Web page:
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The Warsaw Voice » Politics » November 19, 2008
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Polish Yes to EU-Russia Talks
November 19, 2008   
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Poland has withdrawn its opposition to the European Union's plan to resume talks on a new partnership agreement with Russia, Poland's Foreign Minister Radosław Sikorski said after a meeting of EU foreign ministers in Brussels Nov. 10. Later that same day Russia lifted its ban on Polish produce imports. After Poland's decision the only EU member that is still against resuming EU-Russia talks is Lithuania. The talks were suspended after the start of the Georgian-Russian conflict. Legally speaking, the negotiations with Russia were never broken off, EU officials say, so Lithuania's opposition cannot stop the European Commission from resuming the talks.

At their special summit Sept. 1 the EU leaders did not say officially that they would suspend the talks. They only declared that the next negotiating session with Russia would be held after Russia's armed forces withdraw to their positions from before the Georgian conflict. But that declaration was not followed by any legal move, and the next working meeting with Russia scheduled for mid-September was simply called off.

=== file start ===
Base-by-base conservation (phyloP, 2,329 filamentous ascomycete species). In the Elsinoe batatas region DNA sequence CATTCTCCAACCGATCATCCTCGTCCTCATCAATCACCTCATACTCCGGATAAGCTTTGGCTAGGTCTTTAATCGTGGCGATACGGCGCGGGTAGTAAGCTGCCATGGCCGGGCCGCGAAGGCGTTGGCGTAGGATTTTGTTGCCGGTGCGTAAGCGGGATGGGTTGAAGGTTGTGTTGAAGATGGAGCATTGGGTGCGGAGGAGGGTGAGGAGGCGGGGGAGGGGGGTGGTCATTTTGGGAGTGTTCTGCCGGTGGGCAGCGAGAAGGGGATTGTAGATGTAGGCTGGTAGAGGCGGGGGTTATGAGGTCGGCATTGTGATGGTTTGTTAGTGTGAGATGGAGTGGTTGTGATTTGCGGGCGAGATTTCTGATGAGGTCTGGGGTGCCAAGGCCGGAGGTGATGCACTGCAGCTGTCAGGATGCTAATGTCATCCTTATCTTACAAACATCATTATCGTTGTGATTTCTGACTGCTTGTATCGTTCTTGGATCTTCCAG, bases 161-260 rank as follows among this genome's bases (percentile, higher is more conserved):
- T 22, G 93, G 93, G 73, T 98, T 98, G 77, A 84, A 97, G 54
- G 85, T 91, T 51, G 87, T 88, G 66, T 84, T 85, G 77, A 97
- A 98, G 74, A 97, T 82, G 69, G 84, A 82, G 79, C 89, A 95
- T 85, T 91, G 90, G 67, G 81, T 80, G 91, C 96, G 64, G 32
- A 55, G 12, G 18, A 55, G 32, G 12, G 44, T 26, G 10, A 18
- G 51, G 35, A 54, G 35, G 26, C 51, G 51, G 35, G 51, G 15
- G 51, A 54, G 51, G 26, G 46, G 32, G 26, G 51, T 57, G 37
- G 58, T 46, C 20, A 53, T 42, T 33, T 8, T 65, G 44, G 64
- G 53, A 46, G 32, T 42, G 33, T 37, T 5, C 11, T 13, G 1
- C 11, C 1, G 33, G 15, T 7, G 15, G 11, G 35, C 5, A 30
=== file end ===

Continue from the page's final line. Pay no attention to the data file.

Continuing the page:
Polish Prime Minister Donald Tusk said Poland's position on the Georgian conflict has not changed since then. He added that any future ratification of an agreement between the EU and Russia would require the consent of every member state. "We are convinced that we should all work toward a joint EU position that would lead to the withdrawal of Russian forces to their positions from before the conflict," Tusk said, adding that Poland withdrew its opposition to resuming EU-Russia talks because it wanted to contribute to normalizing relations between the two sides. "I will not allow a situation in which Poland would be standing in the way for no good reason, creating the impression that it is a country with an anti-Russian obsession," Tusk said.

Meanwhile, Piotr Kownacki, head of President Lech Kaczyński's Office, said the government's decision to consent to the resumption of negotiations with Russia had not been consulted with the president. The EU should demand that Russia fulfill all the provisions of a peace plan worked out after the Russian-Georgian conflict, Kownacki said.
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